Attorney & Mediator
Attorney & Mediator

Same Sex Marriage in Michigan – The current status

In 2004, Michigan Proposal 04-2 was passed by 59% of the voters. This Amendment to the Michigan Constitution makes it unconstitutional for the state of Michigan to recognize or perform same-sex marriages or civil unions.

Under other circumstances, our courts in Michigan would recognize legal rights granted in other states to that state’s citizens. Under this Constitutional Amendment, Michigan does not recognize legally performed marriages for same sex couples in states where the same is permitted. Therefore, a same sex couple legally married in New York, will not find that marriage legally recognized in the state of Michigan.

What does this affect?

Taxation. The federal government has recognized same sex marriage as legitimate for federal income tax purposes. Therefore, these couples may file their taxes on a joint tax return. However, if they happen to live in Michigan, they must have their taxes recomputed as each filing single and carry that information over to each of their Michigan Tax Returns.

Adoption. The Michigan Adoption Law requires that a couple be a man and a woman in order to permit a legal adoption by that couple. Therefore, if a same sex couple desires to adopt a child, only one partner may apply to be the legal adoptive parent of the child. Additionally, if one woman partner is the birth mother of a child, her female partner is not legally permitted to adopt the child.

This was the essence of the recent case in Michigan DeBoer v. Snyder, in which Judge Bernard Friedman held the Michigan ban on same sex marriage to be unconstitutional. The following day, approximately 300 couples obtained marriage licenses and were legally married prior to the Sixth Circuit Court of Appeals placing a stay on Judge Friedman’s ruling. These couple are now in limbo. The state of Michigan is refusing to recognize these marriages.

Status. This case is now on appeal to the Sixth Circuit Court of Appeals. This will be a very slow process.

Appeals are not a re-trial of the issues that were raised below. There will be no testimony taken again. The Appeals could will read the legal briefs submitted, read the applicable law, read the transcripts, and hear oral argument. The Court will then determine whether or not the ruling of Judge Friedman, holding the Michigan law unconstitutional, was correct or incorrect.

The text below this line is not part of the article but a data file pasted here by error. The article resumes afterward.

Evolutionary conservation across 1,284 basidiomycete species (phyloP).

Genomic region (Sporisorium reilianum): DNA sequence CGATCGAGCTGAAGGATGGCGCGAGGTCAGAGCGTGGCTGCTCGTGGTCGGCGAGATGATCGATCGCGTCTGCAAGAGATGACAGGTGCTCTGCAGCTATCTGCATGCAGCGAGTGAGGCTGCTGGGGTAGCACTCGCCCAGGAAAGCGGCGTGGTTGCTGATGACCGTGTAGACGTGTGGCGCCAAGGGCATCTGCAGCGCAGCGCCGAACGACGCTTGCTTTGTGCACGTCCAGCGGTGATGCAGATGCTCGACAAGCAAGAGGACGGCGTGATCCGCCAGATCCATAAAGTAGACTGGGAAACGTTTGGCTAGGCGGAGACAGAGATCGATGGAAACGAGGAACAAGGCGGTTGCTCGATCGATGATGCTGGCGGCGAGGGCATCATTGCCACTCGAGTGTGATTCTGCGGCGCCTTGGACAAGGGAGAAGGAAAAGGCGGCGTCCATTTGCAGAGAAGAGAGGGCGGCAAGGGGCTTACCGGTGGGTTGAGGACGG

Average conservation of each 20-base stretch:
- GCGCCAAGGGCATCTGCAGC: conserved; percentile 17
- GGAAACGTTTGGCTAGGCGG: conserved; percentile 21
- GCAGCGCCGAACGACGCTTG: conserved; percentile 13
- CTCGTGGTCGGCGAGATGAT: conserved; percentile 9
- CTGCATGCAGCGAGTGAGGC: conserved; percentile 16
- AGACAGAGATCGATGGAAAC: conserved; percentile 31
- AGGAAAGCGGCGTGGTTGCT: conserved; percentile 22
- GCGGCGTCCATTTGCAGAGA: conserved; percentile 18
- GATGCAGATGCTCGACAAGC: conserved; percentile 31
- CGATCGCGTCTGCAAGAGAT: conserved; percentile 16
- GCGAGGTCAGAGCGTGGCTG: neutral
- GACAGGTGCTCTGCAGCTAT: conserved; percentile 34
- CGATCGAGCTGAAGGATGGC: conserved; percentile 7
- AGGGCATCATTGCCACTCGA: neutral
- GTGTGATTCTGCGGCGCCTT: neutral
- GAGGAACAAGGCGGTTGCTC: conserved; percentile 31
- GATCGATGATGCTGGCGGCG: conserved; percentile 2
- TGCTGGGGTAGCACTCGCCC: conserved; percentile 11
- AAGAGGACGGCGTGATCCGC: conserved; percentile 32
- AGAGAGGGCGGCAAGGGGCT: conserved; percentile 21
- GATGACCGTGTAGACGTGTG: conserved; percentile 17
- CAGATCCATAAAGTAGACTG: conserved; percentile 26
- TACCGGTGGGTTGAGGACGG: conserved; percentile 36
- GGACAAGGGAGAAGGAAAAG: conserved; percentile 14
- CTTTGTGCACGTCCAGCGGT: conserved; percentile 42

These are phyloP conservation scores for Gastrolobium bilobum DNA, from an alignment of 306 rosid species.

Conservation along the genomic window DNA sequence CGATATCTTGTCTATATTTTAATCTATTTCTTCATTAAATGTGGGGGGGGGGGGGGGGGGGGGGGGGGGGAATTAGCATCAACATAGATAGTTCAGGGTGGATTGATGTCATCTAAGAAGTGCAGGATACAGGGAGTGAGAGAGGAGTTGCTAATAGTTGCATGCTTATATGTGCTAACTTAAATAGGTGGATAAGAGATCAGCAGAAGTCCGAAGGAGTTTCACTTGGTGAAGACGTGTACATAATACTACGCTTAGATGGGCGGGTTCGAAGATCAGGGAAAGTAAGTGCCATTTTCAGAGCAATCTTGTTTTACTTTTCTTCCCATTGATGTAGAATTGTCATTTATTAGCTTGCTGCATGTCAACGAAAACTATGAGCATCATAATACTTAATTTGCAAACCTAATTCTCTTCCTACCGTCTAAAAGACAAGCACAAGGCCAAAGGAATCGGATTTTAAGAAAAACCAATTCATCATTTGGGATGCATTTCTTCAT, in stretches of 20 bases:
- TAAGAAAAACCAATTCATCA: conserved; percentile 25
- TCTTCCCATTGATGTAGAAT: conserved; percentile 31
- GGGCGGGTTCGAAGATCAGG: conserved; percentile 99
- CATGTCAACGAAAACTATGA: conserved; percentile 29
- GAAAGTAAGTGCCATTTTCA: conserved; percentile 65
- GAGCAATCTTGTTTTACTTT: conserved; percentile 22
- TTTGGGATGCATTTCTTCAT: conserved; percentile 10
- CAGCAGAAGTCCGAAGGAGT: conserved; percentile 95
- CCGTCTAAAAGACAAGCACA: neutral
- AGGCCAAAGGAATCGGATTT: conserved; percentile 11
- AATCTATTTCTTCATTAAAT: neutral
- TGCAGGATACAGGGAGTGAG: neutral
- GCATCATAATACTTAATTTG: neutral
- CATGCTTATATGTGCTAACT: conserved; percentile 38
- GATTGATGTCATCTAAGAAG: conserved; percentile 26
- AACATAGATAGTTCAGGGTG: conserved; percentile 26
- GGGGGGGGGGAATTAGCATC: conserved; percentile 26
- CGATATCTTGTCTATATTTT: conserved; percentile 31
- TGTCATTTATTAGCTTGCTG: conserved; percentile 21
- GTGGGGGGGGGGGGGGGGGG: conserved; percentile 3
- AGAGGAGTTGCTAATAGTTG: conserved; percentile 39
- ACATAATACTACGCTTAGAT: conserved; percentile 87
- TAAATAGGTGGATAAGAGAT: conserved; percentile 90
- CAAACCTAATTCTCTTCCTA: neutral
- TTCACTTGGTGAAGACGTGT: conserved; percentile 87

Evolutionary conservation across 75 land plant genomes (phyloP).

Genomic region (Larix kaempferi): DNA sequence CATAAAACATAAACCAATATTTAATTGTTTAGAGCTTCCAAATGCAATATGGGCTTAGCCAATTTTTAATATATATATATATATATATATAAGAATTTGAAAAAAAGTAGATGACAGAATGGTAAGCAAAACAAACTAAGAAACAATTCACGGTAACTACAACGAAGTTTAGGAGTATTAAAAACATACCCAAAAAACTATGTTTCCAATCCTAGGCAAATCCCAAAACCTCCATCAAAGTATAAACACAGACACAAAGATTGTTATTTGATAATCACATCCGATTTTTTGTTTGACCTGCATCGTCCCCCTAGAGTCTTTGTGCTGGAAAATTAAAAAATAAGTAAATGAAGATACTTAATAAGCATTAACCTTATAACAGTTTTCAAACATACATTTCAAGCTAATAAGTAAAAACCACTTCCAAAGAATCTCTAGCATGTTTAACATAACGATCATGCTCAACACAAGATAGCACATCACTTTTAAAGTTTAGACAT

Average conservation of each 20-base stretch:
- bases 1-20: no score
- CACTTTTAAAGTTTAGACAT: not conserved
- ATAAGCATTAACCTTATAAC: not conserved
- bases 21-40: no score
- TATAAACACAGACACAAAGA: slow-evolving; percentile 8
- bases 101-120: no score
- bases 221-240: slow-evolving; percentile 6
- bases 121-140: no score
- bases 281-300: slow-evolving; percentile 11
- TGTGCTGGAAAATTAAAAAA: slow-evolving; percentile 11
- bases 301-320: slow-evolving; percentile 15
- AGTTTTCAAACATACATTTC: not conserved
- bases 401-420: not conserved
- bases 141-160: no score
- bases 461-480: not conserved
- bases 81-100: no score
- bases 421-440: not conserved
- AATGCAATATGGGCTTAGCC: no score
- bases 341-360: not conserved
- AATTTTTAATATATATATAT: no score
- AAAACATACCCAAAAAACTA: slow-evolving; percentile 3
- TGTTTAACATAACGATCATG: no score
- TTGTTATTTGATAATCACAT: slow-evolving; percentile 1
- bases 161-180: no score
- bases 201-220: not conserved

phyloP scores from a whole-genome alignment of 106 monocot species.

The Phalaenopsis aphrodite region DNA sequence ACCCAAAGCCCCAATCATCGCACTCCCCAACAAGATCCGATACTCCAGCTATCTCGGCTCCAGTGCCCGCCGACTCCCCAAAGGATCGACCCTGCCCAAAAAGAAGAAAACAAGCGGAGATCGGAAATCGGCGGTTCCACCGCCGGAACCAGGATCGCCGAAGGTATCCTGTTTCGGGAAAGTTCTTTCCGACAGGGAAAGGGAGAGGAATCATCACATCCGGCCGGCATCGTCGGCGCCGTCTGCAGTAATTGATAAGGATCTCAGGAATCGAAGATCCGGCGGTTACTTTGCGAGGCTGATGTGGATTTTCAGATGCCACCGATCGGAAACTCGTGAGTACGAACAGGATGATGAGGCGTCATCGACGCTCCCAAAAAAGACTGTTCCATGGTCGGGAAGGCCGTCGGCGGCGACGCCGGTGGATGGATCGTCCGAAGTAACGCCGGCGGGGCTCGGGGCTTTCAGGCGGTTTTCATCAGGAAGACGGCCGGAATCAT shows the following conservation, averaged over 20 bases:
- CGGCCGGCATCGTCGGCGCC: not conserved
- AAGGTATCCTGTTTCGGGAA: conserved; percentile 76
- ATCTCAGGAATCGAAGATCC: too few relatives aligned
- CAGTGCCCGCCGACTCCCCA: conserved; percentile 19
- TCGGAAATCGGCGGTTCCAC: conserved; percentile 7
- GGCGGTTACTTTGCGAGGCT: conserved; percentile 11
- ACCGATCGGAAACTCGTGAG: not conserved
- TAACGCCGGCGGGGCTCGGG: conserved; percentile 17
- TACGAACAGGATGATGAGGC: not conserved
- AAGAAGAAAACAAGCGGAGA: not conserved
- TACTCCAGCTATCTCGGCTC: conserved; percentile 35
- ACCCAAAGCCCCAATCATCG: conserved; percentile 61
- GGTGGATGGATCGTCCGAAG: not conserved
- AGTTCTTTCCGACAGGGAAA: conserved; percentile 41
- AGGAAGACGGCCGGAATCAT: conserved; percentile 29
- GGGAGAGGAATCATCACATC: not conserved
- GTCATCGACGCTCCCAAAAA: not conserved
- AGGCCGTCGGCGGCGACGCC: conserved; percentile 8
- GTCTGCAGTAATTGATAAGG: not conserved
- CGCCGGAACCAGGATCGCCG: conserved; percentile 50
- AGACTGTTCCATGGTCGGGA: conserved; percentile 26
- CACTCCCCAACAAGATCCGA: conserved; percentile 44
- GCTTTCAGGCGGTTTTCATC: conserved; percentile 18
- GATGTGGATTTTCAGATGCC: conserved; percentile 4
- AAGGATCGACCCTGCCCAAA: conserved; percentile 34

The initial submission of briefs by the Michigan Attorney General (the appellant or appealing party) and the women who originally brought the lawsuit (the appellees or defending parties) are not due to be filed until June. Thereafter, there will also be opportunity for Responsive Briefs to issues raised by the other parties.

Then, the case will be scheduled for oral argument. This matter will not be scheduled until late September or late November. Thereafter, the Court will then take significant time to make a decision which will be issued by a written decision or Opinion of the Court sometime in 2015.

That will not be the end of the case. The losing party will then file an appeal with the U.S. Supreme Court. Unlike the Court of Appeals, which must hear the cases which are appealed to it, the Supreme Court may decide to hear the case or not hear the case. This is called a writ of certiorari. If the Supreme Court decides to hear the case, this appellate process will start all over again with submission of briefs, oral argument and Opinion of the Court.

Both sides of this issue are hopeful that the U.S. Supreme Court will hear this issue because at the present time, there are 64 cases pending in 30 states challenging the constitutionality of gay marriage bans.

For now, for Michigan couples, it is a waiting game.